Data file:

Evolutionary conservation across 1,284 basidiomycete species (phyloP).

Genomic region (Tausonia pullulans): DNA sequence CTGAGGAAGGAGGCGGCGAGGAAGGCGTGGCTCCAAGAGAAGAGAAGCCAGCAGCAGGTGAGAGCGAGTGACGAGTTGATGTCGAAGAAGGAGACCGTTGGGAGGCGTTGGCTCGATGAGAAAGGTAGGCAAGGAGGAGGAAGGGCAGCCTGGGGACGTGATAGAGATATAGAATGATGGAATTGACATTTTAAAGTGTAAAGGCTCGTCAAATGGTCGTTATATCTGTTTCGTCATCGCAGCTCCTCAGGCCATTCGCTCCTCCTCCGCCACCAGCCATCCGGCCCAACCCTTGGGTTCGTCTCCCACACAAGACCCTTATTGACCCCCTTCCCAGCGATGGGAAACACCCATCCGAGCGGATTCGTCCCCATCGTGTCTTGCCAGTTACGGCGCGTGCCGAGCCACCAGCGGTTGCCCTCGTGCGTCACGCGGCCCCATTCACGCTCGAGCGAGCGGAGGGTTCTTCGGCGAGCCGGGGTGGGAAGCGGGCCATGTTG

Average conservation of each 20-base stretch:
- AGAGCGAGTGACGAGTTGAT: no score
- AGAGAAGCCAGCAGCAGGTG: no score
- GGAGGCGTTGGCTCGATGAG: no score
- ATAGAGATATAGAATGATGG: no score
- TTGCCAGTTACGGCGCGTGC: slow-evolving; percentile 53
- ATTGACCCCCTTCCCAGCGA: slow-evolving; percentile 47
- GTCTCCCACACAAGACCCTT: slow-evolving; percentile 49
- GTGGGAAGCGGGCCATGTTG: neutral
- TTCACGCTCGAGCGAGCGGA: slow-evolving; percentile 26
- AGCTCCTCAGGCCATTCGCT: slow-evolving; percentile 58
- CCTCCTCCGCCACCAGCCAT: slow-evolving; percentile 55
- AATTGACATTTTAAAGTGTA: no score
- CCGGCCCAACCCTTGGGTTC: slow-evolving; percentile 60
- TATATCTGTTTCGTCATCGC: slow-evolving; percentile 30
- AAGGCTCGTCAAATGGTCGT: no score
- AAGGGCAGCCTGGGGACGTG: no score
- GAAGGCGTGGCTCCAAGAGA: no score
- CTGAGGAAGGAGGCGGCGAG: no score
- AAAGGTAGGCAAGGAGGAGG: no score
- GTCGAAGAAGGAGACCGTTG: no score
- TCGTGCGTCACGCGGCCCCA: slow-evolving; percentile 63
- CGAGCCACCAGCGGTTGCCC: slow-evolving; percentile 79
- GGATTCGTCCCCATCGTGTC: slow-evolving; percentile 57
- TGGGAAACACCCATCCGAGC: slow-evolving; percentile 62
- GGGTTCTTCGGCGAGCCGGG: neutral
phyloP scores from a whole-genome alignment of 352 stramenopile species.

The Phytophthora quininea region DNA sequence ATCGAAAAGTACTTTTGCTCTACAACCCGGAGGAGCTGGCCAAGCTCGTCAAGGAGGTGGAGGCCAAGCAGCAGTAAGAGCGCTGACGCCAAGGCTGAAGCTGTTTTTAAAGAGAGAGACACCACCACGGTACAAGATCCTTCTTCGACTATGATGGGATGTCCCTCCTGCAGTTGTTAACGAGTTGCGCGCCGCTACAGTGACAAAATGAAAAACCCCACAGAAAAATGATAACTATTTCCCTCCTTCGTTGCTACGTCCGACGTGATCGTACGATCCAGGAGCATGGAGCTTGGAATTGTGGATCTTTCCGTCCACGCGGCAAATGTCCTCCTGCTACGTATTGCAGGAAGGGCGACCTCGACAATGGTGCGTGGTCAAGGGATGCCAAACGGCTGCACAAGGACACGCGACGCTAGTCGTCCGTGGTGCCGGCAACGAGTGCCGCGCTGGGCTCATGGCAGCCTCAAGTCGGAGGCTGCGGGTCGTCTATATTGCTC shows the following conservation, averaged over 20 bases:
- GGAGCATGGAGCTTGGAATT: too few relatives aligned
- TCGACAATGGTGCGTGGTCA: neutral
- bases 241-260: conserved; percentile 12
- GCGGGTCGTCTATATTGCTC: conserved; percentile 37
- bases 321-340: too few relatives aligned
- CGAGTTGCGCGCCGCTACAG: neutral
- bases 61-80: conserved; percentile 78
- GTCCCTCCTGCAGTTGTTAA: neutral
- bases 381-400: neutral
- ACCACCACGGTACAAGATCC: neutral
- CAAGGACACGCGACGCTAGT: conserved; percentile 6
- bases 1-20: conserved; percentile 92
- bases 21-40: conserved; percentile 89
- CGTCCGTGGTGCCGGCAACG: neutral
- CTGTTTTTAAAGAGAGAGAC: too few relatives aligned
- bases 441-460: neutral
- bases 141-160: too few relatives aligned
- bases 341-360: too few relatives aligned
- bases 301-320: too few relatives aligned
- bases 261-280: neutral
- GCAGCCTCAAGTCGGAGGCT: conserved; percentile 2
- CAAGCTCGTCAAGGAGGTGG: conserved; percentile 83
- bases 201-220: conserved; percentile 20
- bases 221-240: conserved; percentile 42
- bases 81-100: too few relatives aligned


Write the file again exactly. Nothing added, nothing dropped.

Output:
Evolutionary conservation across 1,284 basidiomycete species (phyloP).

Genomic region (Tausonia pullulans): DNA sequence CTGAGGAAGGAGGCGGCGAGGAAGGCGTGGCTCCAAGAGAAGAGAAGCCAGCAGCAGGTGAGAGCGAGTGACGAGTTGATGTCGAAGAAGGAGACCGTTGGGAGGCGTTGGCTCGATGAGAAAGGTAGGCAAGGAGGAGGAAGGGCAGCCTGGGGACGTGATAGAGATATAGAATGATGGAATTGACATTTTAAAGTGTAAAGGCTCGTCAAATGGTCGTTATATCTGTTTCGTCATCGCAGCTCCTCAGGCCATTCGCTCCTCCTCCGCCACCAGCCATCCGGCCCAACCCTTGGGTTCGTCTCCCACACAAGACCCTTATTGACCCCCTTCCCAGCGATGGGAAACACCCATCCGAGCGGATTCGTCCCCATCGTGTCTTGCCAGTTACGGCGCGTGCCGAGCCACCAGCGGTTGCCCTCGTGCGTCACGCGGCCCCATTCACGCTCGAGCGAGCGGAGGGTTCTTCGGCGAGCCGGGGTGGGAAGCGGGCCATGTTG

Average conservation of each 20-base stretch:
- AGAGCGAGTGACGAGTTGAT: no score
- AGAGAAGCCAGCAGCAGGTG: no score
- GGAGGCGTTGGCTCGATGAG: no score
- ATAGAGATATAGAATGATGG: no score
- TTGCCAGTTACGGCGCGTGC: slow-evolving; percentile 53
- ATTGACCCCCTTCCCAGCGA: slow-evolving; percentile 47
- GTCTCCCACACAAGACCCTT: slow-evolving; percentile 49
- GTGGGAAGCGGGCCATGTTG: neutral
- TTCACGCTCGAGCGAGCGGA: slow-evolving; percentile 26
- AGCTCCTCAGGCCATTCGCT: slow-evolving; percentile 58
- CCTCCTCCGCCACCAGCCAT: slow-evolving; percentile 55
- AATTGACATTTTAAAGTGTA: no score
- CCGGCCCAACCCTTGGGTTC: slow-evolving; percentile 60
- TATATCTGTTTCGTCATCGC: slow-evolving; percentile 30
- AAGGCTCGTCAAATGGTCGT: no score
- AAGGGCAGCCTGGGGACGTG: no score
- GAAGGCGTGGCTCCAAGAGA: no score
- CTGAGGAAGGAGGCGGCGAG: no score
- AAAGGTAGGCAAGGAGGAGG: no score
- GTCGAAGAAGGAGACCGTTG: no score
- TCGTGCGTCACGCGGCCCCA: slow-evolving; percentile 63
- CGAGCCACCAGCGGTTGCCC: slow-evolving; percentile 79
- GGATTCGTCCCCATCGTGTC: slow-evolving; percentile 57
- TGGGAAACACCCATCCGAGC: slow-evolving; percentile 62
- GGGTTCTTCGGCGAGCCGGG: neutral
phyloP scores from a whole-genome alignment of 352 stramenopile species.

The Phytophthora quininea region DNA sequence ATCGAAAAGTACTTTTGCTCTACAACCCGGAGGAGCTGGCCAAGCTCGTCAAGGAGGTGGAGGCCAAGCAGCAGTAAGAGCGCTGACGCCAAGGCTGAAGCTGTTTTTAAAGAGAGAGACACCACCACGGTACAAGATCCTTCTTCGACTATGATGGGATGTCCCTCCTGCAGTTGTTAACGAGTTGCGCGCCGCTACAGTGACAAAATGAAAAACCCCACAGAAAAATGATAACTATTTCCCTCCTTCGTTGCTACGTCCGACGTGATCGTACGATCCAGGAGCATGGAGCTTGGAATTGTGGATCTTTCCGTCCACGCGGCAAATGTCCTCCTGCTACGTATTGCAGGAAGGGCGACCTCGACAATGGTGCGTGGTCAAGGGATGCCAAACGGCTGCACAAGGACACGCGACGCTAGTCGTCCGTGGTGCCGGCAACGAGTGCCGCGCTGGGCTCATGGCAGCCTCAAGTCGGAGGCTGCGGGTCGTCTATATTGCTC shows the following conservation, averaged over 20 bases:
- GGAGCATGGAGCTTGGAATT: too few relatives aligned
- TCGACAATGGTGCGTGGTCA: neutral
- bases 241-260: conserved; percentile 12
- GCGGGTCGTCTATATTGCTC: conserved; percentile 37
- bases 321-340: too few relatives aligned
- CGAGTTGCGCGCCGCTACAG: neutral
- bases 61-80: conserved; percentile 78
- GTCCCTCCTGCAGTTGTTAA: neutral
- bases 381-400: neutral
- ACCACCACGGTACAAGATCC: neutral
- CAAGGACACGCGACGCTAGT: conserved; percentile 6
- bases 1-20: conserved; percentile 92
- bases 21-40: conserved; percentile 89
- CGTCCGTGGTGCCGGCAACG: neutral
- CTGTTTTTAAAGAGAGAGAC: too few relatives aligned
- bases 441-460: neutral
- bases 141-160: too few relatives aligned
- bases 341-360: too few relatives aligned
- bases 301-320: too few relatives aligned
- bases 261-280: neutral
- GCAGCCTCAAGTCGGAGGCT: conserved; percentile 2
- CAAGCTCGTCAAGGAGGTGG: conserved; percentile 83
- bases 201-220: conserved; percentile 20
- bases 221-240: conserved; percentile 42
- bases 81-100: too few relatives aligned